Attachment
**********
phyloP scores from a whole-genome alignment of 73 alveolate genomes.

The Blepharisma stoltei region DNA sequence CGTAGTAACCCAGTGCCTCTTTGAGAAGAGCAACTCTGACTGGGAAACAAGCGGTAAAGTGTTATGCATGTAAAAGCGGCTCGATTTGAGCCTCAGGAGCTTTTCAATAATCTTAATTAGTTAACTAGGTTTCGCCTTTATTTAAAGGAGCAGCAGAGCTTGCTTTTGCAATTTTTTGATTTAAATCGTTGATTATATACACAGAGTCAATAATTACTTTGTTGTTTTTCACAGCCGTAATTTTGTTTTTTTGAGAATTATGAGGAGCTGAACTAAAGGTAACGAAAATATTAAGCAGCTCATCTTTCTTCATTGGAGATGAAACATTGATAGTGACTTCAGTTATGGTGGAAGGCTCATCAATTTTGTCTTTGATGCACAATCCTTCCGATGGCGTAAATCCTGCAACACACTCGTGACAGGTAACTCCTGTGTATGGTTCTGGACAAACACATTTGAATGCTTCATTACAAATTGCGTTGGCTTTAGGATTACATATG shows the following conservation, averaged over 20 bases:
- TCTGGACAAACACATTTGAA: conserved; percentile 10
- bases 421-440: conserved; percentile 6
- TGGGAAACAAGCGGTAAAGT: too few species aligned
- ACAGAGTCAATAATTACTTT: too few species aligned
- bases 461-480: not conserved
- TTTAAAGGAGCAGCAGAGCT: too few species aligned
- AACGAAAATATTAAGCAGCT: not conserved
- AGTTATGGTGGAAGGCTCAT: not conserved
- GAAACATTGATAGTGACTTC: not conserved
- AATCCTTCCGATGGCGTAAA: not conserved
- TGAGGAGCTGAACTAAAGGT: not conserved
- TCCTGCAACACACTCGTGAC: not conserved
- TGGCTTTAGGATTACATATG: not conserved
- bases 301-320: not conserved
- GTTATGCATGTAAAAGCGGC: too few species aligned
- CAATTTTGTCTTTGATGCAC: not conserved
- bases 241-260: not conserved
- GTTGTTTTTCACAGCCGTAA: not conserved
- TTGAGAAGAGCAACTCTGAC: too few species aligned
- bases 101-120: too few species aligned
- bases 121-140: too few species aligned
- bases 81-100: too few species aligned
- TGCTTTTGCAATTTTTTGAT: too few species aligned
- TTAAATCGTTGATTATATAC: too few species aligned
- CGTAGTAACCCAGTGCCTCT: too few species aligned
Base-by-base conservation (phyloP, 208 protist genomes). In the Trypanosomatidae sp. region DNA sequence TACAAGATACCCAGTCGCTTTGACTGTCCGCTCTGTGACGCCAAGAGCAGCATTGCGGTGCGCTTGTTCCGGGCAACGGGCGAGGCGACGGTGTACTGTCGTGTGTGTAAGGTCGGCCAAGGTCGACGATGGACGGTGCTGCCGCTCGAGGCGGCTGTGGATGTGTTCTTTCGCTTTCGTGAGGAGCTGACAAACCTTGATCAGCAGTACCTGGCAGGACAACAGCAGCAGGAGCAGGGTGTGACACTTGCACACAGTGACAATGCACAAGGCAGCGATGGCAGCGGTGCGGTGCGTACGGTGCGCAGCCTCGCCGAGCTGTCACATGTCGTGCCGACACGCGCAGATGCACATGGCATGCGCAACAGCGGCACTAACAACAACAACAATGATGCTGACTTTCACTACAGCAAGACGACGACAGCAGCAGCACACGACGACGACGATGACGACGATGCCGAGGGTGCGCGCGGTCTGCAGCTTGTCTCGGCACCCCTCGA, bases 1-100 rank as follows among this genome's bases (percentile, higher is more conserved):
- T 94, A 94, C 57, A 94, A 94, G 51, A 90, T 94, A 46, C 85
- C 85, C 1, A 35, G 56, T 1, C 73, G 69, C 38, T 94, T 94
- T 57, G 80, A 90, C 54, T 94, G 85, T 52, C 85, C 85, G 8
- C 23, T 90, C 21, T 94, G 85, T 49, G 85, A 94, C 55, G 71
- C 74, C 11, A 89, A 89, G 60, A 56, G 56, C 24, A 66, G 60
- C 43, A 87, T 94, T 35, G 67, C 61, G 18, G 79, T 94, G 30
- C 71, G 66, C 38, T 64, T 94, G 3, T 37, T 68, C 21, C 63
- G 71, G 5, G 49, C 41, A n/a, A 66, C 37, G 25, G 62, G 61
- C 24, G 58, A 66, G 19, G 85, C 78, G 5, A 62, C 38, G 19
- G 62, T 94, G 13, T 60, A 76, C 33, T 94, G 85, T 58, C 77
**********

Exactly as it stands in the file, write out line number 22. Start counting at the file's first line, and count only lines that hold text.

- bases 101-120: too few species aligned